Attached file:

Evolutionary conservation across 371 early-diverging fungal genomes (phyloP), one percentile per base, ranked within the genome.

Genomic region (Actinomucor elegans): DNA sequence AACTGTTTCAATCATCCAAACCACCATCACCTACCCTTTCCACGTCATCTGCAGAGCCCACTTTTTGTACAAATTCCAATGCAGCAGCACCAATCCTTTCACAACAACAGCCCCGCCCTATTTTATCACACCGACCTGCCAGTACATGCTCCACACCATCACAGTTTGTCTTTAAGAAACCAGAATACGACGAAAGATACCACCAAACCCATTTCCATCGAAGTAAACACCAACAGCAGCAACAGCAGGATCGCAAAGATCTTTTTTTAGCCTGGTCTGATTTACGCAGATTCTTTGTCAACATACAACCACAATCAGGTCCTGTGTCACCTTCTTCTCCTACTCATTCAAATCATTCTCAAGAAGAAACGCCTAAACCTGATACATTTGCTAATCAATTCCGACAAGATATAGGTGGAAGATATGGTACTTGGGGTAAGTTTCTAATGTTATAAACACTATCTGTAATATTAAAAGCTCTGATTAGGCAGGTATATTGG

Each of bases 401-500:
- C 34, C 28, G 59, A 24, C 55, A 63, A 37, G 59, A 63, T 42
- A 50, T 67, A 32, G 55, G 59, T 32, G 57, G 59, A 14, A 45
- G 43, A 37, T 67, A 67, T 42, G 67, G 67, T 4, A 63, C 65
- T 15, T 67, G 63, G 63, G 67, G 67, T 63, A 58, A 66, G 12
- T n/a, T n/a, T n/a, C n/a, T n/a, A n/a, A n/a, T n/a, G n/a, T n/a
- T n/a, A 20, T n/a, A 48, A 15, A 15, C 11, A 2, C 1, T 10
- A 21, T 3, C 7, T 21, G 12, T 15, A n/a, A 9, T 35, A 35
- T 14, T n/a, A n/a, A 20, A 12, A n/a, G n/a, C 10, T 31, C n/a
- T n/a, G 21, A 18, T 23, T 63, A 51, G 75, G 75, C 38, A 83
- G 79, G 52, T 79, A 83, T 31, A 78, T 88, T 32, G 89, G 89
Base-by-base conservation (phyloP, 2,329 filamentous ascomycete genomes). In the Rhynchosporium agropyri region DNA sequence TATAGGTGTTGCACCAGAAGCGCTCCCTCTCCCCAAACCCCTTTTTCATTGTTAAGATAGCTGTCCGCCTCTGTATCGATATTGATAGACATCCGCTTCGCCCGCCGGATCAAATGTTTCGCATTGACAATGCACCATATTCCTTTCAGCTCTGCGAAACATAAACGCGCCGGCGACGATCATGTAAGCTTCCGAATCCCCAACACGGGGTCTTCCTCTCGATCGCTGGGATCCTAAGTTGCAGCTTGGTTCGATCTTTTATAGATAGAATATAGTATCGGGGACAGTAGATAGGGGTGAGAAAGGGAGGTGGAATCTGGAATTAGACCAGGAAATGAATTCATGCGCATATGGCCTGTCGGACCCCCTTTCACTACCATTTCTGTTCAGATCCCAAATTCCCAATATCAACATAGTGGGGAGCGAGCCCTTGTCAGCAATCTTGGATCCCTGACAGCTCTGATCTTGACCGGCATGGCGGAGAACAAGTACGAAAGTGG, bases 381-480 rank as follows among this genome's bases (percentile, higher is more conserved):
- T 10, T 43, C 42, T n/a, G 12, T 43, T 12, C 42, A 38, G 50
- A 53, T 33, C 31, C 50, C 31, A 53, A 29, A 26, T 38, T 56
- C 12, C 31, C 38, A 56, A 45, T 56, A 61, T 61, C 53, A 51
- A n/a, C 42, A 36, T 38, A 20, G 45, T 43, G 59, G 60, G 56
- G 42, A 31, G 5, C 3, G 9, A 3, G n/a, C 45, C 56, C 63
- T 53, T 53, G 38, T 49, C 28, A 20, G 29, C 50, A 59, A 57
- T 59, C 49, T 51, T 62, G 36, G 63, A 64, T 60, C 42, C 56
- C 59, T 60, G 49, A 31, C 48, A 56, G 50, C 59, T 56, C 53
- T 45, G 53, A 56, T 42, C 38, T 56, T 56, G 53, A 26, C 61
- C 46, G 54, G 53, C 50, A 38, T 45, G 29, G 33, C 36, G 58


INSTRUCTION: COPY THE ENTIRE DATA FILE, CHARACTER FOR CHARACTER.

Evolutionary conservation across 371 early-diverging fungal genomes (phyloP), one percentile per base, ranked within the genome.

Genomic region (Actinomucor elegans): DNA sequence AACTGTTTCAATCATCCAAACCACCATCACCTACCCTTTCCACGTCATCTGCAGAGCCCACTTTTTGTACAAATTCCAATGCAGCAGCACCAATCCTTTCACAACAACAGCCCCGCCCTATTTTATCACACCGACCTGCCAGTACATGCTCCACACCATCACAGTTTGTCTTTAAGAAACCAGAATACGACGAAAGATACCACCAAACCCATTTCCATCGAAGTAAACACCAACAGCAGCAACAGCAGGATCGCAAAGATCTTTTTTTAGCCTGGTCTGATTTACGCAGATTCTTTGTCAACATACAACCACAATCAGGTCCTGTGTCACCTTCTTCTCCTACTCATTCAAATCATTCTCAAGAAGAAACGCCTAAACCTGATACATTTGCTAATCAATTCCGACAAGATATAGGTGGAAGATATGGTACTTGGGGTAAGTTTCTAATGTTATAAACACTATCTGTAATATTAAAAGCTCTGATTAGGCAGGTATATTGG

Each of bases 401-500:
- C 34, C 28, G 59, A 24, C 55, A 63, A 37, G 59, A 63, T 42
- A 50, T 67, A 32, G 55, G 59, T 32, G 57, G 59, A 14, A 45
- G 43, A 37, T 67, A 67, T 42, G 67, G 67, T 4, A 63, C 65
- T 15, T 67, G 63, G 63, G 67, G 67, T 63, A 58, A 66, G 12
- T n/a, T n/a, T n/a, C n/a, T n/a, A n/a, A n/a, T n/a, G n/a, T n/a
- T n/a, A 20, T n/a, A 48, A 15, A 15, C 11, A 2, C 1, T 10
- A 21, T 3, C 7, T 21, G 12, T 15, A n/a, A 9, T 35, A 35
- T 14, T n/a, A n/a, A 20, A 12, A n/a, G n/a, C 10, T 31, C n/a
- T n/a, G 21, A 18, T 23, T 63, A 51, G 75, G 75, C 38, A 83
- G 79, G 52, T 79, A 83, T 31, A 78, T 88, T 32, G 89, G 89
Base-by-base conservation (phyloP, 2,329 filamentous ascomycete genomes). In the Rhynchosporium agropyri region DNA sequence TATAGGTGTTGCACCAGAAGCGCTCCCTCTCCCCAAACCCCTTTTTCATTGTTAAGATAGCTGTCCGCCTCTGTATCGATATTGATAGACATCCGCTTCGCCCGCCGGATCAAATGTTTCGCATTGACAATGCACCATATTCCTTTCAGCTCTGCGAAACATAAACGCGCCGGCGACGATCATGTAAGCTTCCGAATCCCCAACACGGGGTCTTCCTCTCGATCGCTGGGATCCTAAGTTGCAGCTTGGTTCGATCTTTTATAGATAGAATATAGTATCGGGGACAGTAGATAGGGGTGAGAAAGGGAGGTGGAATCTGGAATTAGACCAGGAAATGAATTCATGCGCATATGGCCTGTCGGACCCCCTTTCACTACCATTTCTGTTCAGATCCCAAATTCCCAATATCAACATAGTGGGGAGCGAGCCCTTGTCAGCAATCTTGGATCCCTGACAGCTCTGATCTTGACCGGCATGGCGGAGAACAAGTACGAAAGTGG, bases 381-480 rank as follows among this genome's bases (percentile, higher is more conserved):
- T 10, T 43, C 42, T n/a, G 12, T 43, T 12, C 42, A 38, G 50
- A 53, T 33, C 31, C 50, C 31, A 53, A 29, A 26, T 38, T 56
- C 12, C 31, C 38, A 56, A 45, T 56, A 61, T 61, C 53, A 51
- A n/a, C 42, A 36, T 38, A 20, G 45, T 43, G 59, G 60, G 56
- G 42, A 31, G 5, C 3, G 9, A 3, G n/a, C 45, C 56, C 63
- T 53, T 53, G 38, T 49, C 28, A 20, G 29, C 50, A 59, A 57
- T 59, C 49, T 51, T 62, G 36, G 63, A 64, T 60, C 42, C 56
- C 59, T 60, G 49, A 31, C 48, A 56, G 50, C 59, T 56, C 53
- T 45, G 53, A 56, T 42, C 38, T 56, T 56, G 53, A 26, C 61
- C 46, G 54, G 53, C 50, A 38, T 45, G 29, G 33, C 36, G 58